This panel will seek to address the role Modern and contemporary literature play during wartime and whether or not they provide a culturally valuable response to conflict. As we move further into the 21st century, and our wars deepen as well, the need to examine our representations of war in literature become more important. Wartime generates a need for many things, but is literature one of them? In a world where science and the military dominate by taking swift, concrete actions during war, it is critical for our discipline to consider the significance of wartime literature and its potential value as a medium of response. Does literature facilitate recovery from trauma? Does it help represent the horror of battle to those removed?
For the November 2011 issue of Modern Horizons we invite essays that explore the concept of violence in its many forms and from a variety of ethical standpoints.
C19: The Society of Nineteenth-Century Americanists seeks paper and panel submissions to its second biennial conference, which will take place April 12-15, 2012 at the historic Berkeley City Club and at the beautiful University of California, Berkeley campus. We invite individual papers or panels on any aspect of U.S. literary culture—broadly conceived—during the long nineteenth century, including those that bring insights from visual, sound, or performance studies into conversation with literary/textual studies.
2012 marks the fiftieth anniversary of the publication of Aldous Huxley's final novel, _Island_ (1962), and 2013 will observe the half-century since his death. The panel session will reexamine Huxley's work (of any genre) in light of its influence on and relevance to contemporary culture, ideas, and movements. The panel's scope intends to be broad and inclusive, to encourage new North American scholarly attention on Huxley and his works. Of particular interest are new approaches that place Huxley in dialogue with other artists and intellectuals within and beyond Anglo-American traditions.
CATR Conference 2012, University of Waterloo and Wilfrid Laurier University, Waterloo, Ontario
(La version française suit la version anglaise.)
Call for Session Organizers
The 2012 Canadian Association for Theatre Research (CATR) Conference will take place at the University of Waterloo and Wilfrid Laurier University in Waterloo, Ontario from May 26th to 29th, 2012, as part of the Congress of the Humanities and Social Sciences. The theme of the 2012 Congress is Crossroads: Scholarship for an Uncertain World / À la croisée des chemins: le savoir face à un monde incertain
Colonial Girlhood/Colonial Girls Conference
13-15 June 2012, The University of Melbourne, Australia
Crime and its fictions in Africa: a conversation across disciplines
This panel seeks papers that explore gender and sexuality in contemporary Asian American Fiction. How do gender and sexuality affect experiences of racialization and national belonging? Topics may include (but are not limited to): femininity, masculinity, transnational negotiations of gender, queer Asian America, queer diaspora, war brides, comfort women, displacement and migration, family and domesticity, gendered nationalisms, and racialization. Please send 250-500 word abstracts to Naomi Edwards at Naomi.Edwards@stonybrook.edu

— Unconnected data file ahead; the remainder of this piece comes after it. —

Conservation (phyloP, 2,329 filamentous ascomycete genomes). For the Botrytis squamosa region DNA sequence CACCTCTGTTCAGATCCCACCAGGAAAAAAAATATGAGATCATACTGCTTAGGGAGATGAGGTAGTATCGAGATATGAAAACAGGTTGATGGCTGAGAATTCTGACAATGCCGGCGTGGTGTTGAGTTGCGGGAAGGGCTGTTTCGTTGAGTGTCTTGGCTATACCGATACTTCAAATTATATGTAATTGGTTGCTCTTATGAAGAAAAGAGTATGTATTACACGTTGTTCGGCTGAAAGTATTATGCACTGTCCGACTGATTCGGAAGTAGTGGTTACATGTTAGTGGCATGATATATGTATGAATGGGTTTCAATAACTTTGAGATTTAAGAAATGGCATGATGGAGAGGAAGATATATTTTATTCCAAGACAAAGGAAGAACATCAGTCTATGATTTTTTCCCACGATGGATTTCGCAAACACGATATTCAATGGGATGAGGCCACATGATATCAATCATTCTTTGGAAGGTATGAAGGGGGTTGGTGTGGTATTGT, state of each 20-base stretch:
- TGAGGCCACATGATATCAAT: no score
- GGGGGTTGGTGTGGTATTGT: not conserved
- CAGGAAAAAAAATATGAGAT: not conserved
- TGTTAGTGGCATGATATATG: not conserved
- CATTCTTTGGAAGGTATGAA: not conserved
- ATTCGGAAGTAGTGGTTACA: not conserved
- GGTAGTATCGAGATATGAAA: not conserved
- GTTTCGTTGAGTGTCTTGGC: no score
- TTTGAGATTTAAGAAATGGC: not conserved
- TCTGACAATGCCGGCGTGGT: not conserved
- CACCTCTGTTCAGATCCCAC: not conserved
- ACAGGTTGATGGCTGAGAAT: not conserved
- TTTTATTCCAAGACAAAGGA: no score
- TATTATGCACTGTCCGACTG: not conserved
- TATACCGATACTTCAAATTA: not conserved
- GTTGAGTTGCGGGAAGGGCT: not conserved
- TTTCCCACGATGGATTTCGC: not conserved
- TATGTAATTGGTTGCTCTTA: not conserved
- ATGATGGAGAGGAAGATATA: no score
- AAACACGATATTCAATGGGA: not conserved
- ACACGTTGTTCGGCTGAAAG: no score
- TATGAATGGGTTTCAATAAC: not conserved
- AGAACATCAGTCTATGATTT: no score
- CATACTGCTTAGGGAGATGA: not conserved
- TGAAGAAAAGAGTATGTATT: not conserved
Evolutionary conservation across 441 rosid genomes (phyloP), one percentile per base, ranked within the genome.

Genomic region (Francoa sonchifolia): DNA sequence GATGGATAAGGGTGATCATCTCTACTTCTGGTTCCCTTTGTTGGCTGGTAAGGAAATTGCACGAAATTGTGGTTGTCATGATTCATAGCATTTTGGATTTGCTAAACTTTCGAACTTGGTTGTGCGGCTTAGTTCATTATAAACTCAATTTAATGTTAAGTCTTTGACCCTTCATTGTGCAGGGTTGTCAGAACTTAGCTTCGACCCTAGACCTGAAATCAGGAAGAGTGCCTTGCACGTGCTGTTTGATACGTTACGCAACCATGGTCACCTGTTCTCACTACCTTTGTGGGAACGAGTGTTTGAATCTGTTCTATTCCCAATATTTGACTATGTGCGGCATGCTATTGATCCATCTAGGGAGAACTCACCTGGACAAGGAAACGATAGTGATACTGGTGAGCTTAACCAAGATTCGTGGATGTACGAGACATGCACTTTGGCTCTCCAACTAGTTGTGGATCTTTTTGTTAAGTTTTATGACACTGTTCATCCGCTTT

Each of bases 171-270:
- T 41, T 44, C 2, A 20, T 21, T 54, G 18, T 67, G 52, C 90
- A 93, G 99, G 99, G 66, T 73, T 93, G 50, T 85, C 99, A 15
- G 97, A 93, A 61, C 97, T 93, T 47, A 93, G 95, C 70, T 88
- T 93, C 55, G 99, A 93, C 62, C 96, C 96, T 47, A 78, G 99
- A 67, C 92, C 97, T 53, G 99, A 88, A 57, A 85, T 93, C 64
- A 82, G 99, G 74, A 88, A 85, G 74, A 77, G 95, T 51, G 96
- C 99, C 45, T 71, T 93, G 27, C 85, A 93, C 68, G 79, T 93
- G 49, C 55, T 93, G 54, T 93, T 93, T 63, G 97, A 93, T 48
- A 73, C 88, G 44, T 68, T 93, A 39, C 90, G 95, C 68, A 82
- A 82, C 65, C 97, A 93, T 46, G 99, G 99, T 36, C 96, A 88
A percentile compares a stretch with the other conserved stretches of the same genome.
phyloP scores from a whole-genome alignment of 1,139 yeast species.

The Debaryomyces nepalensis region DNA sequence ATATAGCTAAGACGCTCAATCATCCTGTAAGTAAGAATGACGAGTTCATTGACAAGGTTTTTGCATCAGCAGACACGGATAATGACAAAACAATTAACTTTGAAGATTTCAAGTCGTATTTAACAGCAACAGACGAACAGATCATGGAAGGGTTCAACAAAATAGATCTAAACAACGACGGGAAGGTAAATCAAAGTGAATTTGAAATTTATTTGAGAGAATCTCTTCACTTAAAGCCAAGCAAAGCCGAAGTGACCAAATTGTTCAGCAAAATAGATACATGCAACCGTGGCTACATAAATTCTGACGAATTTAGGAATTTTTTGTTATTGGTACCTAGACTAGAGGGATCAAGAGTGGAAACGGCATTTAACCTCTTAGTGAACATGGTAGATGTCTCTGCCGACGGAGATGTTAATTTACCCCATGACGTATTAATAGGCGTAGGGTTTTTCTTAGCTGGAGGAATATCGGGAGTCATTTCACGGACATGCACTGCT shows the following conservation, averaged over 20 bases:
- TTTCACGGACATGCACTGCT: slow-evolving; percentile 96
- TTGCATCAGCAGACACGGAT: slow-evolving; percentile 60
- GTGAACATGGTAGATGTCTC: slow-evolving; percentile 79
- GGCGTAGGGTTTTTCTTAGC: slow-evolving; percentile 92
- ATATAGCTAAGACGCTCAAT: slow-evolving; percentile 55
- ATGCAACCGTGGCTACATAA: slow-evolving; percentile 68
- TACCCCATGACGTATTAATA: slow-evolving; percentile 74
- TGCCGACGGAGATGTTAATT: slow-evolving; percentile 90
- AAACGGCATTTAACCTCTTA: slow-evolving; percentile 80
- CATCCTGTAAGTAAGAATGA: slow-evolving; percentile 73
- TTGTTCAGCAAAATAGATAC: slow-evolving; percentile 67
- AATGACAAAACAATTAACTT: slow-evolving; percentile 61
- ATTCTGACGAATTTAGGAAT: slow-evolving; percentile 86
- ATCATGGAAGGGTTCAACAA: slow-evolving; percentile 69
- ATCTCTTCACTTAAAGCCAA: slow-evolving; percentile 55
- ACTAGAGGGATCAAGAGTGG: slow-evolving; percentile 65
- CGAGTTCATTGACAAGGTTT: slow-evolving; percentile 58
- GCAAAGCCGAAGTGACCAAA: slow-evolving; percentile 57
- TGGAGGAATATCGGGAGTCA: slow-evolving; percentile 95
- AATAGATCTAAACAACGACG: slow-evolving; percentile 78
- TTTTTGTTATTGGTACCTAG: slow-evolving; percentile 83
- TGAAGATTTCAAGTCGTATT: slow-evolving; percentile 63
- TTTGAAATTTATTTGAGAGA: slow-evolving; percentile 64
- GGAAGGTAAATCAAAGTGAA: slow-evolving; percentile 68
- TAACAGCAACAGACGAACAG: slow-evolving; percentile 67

Extremism, Nationalism and Transgression (Gylphi) – call for chapters
Eds. Jason Lee and Andrew Wilson, University of Derby
We invite proposals for a collection of original interdisciplinary essays –
Extremism, Nationalism and Transgression to be published in Gylphi's Transgressive Culture series.
Orbit: Writing Around Pynchon, a new Open Access, peer-reviewed e-journal of scholarly work pertaining to the writings of Thomas Pynchon and adjacent fields, seeks articles, reviews and letters for publication.
Thomas Pynchon is an American writer of novels, short stories and occasional journalistic pieces whose influence upon the contemporary American writing scene is virtually unparalleled, leading Harold Bloom, in recent correspondence, to write: "certainly he is still the most important writer alive". Topics for consideration could include, but are by no means limited to:
Call for Papers:
"Visions of the Future: Global SF Cinema"
The University of Iowa, Iowa City, Iowa, April 12-14, 2012
Deadline: August 31, 2011
Professor N. Katherine Hayles (Literature Program, Duke University)
Professor Thomas LaMarre (East Asian Studies, Art History and Communications Studies, McGill University)
Professor Sharalyn Orbaugh (Asian Studies; Women's and Gender Studies, University of British Columbia)
Praeger will be publishing a two-volume series entitled, Before Obama: A Reappraisal of Black Reconstruction Era Politicians. This is the 2nd call for proposals and we're looking for 5-7 additional contributors for this two-volume set. For consideration, submit a 150-200 word proposal by September 10th, 2011 to Dr. Matthew Lynch at firstname.lastname@example.org. Chapters of 8,000-10,000 words will be due by November 10th, 2011. For each politician, the editor has 1-3 sources to get you started.
Available Black Reconstruction Era Politicians
For years, scholars have demonstrated the debt that Kyd, Marlowe, Shakespeare, and other playwrights owe to Seneca's work. Such foundational criticism has often pointed to Seneca's plot devices, characterization, language, and form that inspired later Renaissance dramatists. However, recent scholarship demonstrates Seneca's effect on early modern subject construction and performance conditions. This panel aims to continue and extend the current reconsideration of Seneca's influence on early modern drama by gathering papers that "rethink" Seneca's works and influence in light of feminist, queer, post-colonial, and materialist theoretical perspectives.
Unsympathetic Bonds: Postbellum Definitions of Connection after Sentimentalism
43rd Convention, Northeast Modern Language Association (NeMLA)
March 15-18, 2012
Rochester, New York